Staff Photo: John Boh Wesleyan girls basketball head coach Jan Azar with her players outside of Yancey Gymnasium. Azar has built this girls basketball program, as their only head coach.
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Jan Azar drove by a construction site for a new school in Norcross on a trip to visit her parents and, as she tells it, on a lark, turned in. On the budding campus, she found then and current Wesleyan headmaster Zach Young. She started with questions and eventually made her pitch.
"I was a math teacher and I was talking to (Zach Young) and he said, 'Do you think you can do this? You've never been a head coach.' I said, 'Well, you all don't have anything else, you might as well give me a try,'" Azar says in the retelling.
And then, she recalls the biggest point of the moment: "Nobody wanted this job."
She says this sitting in her corner office in the front of a 1,500-seat athletic building the school finished in 2006. The Yancey Gymnasium acts as epicenter for Wesleyan athletics, housing most of the coaches and the athletic administration office.
The school's 2006 magazine described the gym as "the primary performance facility for Wesleyan's volleyball and basketball teams." And it continued, "Fans will no longer have to stand against the walls or sit on the stage with a partially obscured view. Seating will be from the top down."
"Nobody wanted this job," isn't delivered with the irony it deserves. There is no lordly wave of the hand or even a hint at an arrogant smile. Azar just notes the fact and moves on.
Yet it needs noting.
More than 13 years passed from her intuitive turn into a construction zone. Of those seasons, only in the first did the varsity girls lose more than they won. Eight state championship banners hang from the rafters. The program boasts alumni who have played overseas and at major college programs. Others are assistants for their former coach.
Thirteen years ago, it was just Jan Turner. She wasn't even Azar yet.
"She was new just like Wesleyan was new. She was unproven, just like Wesleyan was unproven," Young said. "She mirrored the school at the time."
She still does.
Basketball and Atlanta course through Jan Azar and her family.
A St. Pius X graduate who played softball and basketball, Azar worked her way to Auburn on the court. Playing didn't stick and Azar returned to her home to teach and coach. A math teacher now, Azar started her college path with an eye on accounting, but she knew before even declaring that teaching and coaching were her callings.
"I knew when I was in high school that the thing that I enjoyed the most when I was in high school was being a part of the teams that I was on and that was due, in part, to the coaches that I had," Azar said. "I wanted to, hopefully, give that back to someone else. I knew that is where I had the most fun."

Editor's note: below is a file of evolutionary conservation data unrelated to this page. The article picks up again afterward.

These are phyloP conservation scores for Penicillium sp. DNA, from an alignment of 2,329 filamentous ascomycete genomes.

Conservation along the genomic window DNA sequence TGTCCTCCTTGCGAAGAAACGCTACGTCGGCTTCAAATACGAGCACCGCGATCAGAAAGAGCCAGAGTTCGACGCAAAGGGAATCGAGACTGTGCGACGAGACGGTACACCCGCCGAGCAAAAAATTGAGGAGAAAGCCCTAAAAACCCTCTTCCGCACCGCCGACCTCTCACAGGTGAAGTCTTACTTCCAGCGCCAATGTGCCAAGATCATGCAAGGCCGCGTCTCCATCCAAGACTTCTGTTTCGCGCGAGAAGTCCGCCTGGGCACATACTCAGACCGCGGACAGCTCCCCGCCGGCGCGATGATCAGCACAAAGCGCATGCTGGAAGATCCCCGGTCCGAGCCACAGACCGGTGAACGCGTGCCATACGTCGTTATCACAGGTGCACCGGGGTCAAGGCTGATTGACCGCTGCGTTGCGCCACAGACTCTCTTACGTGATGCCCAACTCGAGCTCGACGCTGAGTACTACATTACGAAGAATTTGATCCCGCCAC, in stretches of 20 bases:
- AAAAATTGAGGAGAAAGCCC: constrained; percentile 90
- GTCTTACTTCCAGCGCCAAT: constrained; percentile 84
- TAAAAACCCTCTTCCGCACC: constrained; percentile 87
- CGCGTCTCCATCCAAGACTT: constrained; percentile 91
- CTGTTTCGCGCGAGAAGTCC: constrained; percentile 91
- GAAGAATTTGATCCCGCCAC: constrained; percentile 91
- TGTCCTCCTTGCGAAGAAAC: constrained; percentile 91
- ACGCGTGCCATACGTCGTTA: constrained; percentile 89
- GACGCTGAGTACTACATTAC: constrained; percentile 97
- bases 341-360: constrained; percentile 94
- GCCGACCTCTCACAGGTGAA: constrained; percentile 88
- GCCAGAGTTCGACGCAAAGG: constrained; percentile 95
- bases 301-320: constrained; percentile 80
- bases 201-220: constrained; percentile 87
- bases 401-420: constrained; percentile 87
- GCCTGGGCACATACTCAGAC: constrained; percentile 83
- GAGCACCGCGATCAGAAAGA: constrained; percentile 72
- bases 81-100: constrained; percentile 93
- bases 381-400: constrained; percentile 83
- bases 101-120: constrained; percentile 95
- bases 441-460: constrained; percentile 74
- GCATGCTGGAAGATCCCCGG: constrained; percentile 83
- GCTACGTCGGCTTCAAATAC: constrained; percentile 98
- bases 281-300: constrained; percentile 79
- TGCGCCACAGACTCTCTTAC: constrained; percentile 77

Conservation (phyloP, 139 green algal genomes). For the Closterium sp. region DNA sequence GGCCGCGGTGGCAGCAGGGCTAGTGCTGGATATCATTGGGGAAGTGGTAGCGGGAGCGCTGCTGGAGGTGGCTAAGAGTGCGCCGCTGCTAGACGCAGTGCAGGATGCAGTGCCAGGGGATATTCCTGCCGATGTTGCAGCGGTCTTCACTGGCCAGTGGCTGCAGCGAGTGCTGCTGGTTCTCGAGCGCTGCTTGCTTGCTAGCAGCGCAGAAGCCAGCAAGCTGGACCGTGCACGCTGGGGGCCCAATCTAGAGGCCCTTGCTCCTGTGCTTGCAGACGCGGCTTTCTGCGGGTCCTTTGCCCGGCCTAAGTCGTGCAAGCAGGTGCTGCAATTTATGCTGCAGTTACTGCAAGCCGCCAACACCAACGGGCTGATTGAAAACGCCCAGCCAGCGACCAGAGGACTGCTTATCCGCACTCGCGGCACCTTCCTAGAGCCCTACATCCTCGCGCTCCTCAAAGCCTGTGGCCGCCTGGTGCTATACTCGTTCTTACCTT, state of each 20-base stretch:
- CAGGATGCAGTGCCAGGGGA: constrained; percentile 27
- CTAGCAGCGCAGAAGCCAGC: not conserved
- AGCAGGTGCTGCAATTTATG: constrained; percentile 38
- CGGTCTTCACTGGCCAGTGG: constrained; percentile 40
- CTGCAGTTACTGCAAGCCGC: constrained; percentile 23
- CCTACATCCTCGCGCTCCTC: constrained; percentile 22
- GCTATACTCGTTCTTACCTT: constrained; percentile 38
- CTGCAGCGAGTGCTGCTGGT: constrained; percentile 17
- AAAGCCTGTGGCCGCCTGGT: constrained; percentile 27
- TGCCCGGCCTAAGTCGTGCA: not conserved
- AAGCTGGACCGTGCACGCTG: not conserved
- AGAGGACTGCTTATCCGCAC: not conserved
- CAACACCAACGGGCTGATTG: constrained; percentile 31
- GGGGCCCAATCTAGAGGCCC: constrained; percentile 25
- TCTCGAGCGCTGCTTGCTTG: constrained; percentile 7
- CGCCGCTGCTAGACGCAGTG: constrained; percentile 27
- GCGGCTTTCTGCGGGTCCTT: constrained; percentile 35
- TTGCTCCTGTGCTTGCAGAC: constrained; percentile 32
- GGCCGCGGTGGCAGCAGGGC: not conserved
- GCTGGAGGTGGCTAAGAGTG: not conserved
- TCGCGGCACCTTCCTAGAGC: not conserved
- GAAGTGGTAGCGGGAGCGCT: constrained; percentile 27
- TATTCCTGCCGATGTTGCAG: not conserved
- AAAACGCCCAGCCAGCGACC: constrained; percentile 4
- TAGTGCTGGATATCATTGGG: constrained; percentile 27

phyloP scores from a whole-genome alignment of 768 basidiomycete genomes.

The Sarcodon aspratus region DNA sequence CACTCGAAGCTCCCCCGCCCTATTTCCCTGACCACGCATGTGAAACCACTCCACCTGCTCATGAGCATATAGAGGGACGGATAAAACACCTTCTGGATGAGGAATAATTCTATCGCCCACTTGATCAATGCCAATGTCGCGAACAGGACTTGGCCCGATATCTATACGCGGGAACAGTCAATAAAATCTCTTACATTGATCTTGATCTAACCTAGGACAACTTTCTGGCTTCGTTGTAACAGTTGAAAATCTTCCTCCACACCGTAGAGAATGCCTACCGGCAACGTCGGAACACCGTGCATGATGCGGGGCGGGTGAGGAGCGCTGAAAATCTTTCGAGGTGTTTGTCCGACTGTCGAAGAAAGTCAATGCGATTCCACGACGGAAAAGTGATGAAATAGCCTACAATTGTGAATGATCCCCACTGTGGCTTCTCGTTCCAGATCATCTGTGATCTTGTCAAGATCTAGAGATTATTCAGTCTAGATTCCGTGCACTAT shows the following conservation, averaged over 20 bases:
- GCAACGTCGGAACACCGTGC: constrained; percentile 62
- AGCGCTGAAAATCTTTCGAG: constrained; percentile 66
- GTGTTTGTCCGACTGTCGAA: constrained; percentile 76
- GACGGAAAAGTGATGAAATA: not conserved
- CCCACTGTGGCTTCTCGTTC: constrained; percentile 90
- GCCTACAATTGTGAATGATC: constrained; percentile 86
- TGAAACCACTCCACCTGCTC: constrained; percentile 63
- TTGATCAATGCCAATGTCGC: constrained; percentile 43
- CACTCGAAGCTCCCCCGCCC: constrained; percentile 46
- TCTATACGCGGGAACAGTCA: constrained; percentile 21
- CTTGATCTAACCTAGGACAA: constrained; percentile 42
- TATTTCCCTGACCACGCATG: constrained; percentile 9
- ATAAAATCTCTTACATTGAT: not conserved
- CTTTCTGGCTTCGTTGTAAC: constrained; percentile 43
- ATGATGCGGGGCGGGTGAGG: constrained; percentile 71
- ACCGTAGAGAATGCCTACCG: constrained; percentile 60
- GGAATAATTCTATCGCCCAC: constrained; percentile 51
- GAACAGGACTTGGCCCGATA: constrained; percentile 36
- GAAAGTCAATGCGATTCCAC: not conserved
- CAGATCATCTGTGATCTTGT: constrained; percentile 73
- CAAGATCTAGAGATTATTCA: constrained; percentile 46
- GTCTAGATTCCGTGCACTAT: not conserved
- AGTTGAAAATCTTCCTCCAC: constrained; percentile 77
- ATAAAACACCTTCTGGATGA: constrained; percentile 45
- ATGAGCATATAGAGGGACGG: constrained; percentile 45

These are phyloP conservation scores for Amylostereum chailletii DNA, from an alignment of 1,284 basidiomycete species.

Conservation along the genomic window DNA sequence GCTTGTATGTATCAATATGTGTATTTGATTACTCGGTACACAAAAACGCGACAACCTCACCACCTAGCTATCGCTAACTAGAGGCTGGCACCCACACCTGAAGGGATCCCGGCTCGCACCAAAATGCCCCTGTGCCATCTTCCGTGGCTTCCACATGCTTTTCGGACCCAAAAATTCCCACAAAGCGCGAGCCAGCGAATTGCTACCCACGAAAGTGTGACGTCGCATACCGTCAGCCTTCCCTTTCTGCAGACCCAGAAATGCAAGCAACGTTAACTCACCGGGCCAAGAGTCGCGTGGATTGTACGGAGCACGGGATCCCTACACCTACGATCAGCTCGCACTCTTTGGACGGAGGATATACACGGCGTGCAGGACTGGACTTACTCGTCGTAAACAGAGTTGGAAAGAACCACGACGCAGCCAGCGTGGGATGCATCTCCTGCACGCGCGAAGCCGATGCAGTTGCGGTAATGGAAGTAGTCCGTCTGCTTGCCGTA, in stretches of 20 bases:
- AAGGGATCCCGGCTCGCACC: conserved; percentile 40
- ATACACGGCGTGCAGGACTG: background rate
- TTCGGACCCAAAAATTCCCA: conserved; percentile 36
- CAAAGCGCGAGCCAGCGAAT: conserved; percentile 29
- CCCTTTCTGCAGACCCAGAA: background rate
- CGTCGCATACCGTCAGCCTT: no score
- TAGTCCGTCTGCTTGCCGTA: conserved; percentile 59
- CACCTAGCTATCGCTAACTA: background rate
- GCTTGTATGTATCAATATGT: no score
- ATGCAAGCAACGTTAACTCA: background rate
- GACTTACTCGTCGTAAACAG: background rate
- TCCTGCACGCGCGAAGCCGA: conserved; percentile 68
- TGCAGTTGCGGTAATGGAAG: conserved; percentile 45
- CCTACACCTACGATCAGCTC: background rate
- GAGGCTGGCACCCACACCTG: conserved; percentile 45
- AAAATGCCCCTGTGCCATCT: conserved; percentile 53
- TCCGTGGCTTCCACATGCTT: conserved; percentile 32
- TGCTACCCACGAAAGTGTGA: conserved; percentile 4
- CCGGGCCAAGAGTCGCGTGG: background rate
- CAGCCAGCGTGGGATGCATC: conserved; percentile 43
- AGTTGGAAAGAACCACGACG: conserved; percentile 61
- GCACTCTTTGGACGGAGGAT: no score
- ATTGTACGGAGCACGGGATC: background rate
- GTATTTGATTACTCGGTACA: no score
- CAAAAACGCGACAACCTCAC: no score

She ended up as an assistant softball and basketball coach at Pace Academy, stuck in the Catch-22 of coaches: Experience required.
"It's hard to find a head coaching job if you don't have any head coaching experience and you can't find any head coaching experience if you can't get a head coaching job," Azar said.
But no Turner stays away from coaching. Azar's brother, Ricky, is the athletic director at Blessed Trinity where he started the football program around the same time his sister laid roots at Wesleyan. Another brother, Michael, is the head baseball coach at Mount Vernon. The real winners are the Turner parents, who go season-to-season following their children's teams.
Athletics are not just a job to anyone in the family. Azar's husband, David, updates the team's website and her daughter Nicole plays basketball on the Wesleyan fifth-grade team.
Azar's wedding anniversary even falls around the time of the state basketball championship game, a date selected in her second season with the certainty of her team not making it that far.
"It's funny, because we never thought that in that year that we would be playing ... we knew for sure that we weren't going to be playing in the state championship, so we got married on that day," Azar said. "I remember Buford was playing Holy Innocents' and we read about it in the airport when we were leaving to go out of town."
Holy Innocents' won.
Building a foundation
When Jan Azar saw her first group of varsity girls players she knew one thing: They weren't very good. So, she came up with a plan, based on her style of play, effort and defense.
"When I first came, we really didn't have girls who could really shoot the ball really well," she said. "We had a hard time dribbling. I figured that we could become better, faster, if we could make layups and if we could play really good defense, which were two easy things to teach. That's, I believe, how all of this began to become our trademark, which is the way we played defense and it was mainly because we couldn't play offense."
Jill Austin played on that first team as a sophomore, the only losing season for Wesleyan.
"Jan was starting out and we all were starting out," Austin said. "We had to persevere through it. It was a growing year for sure."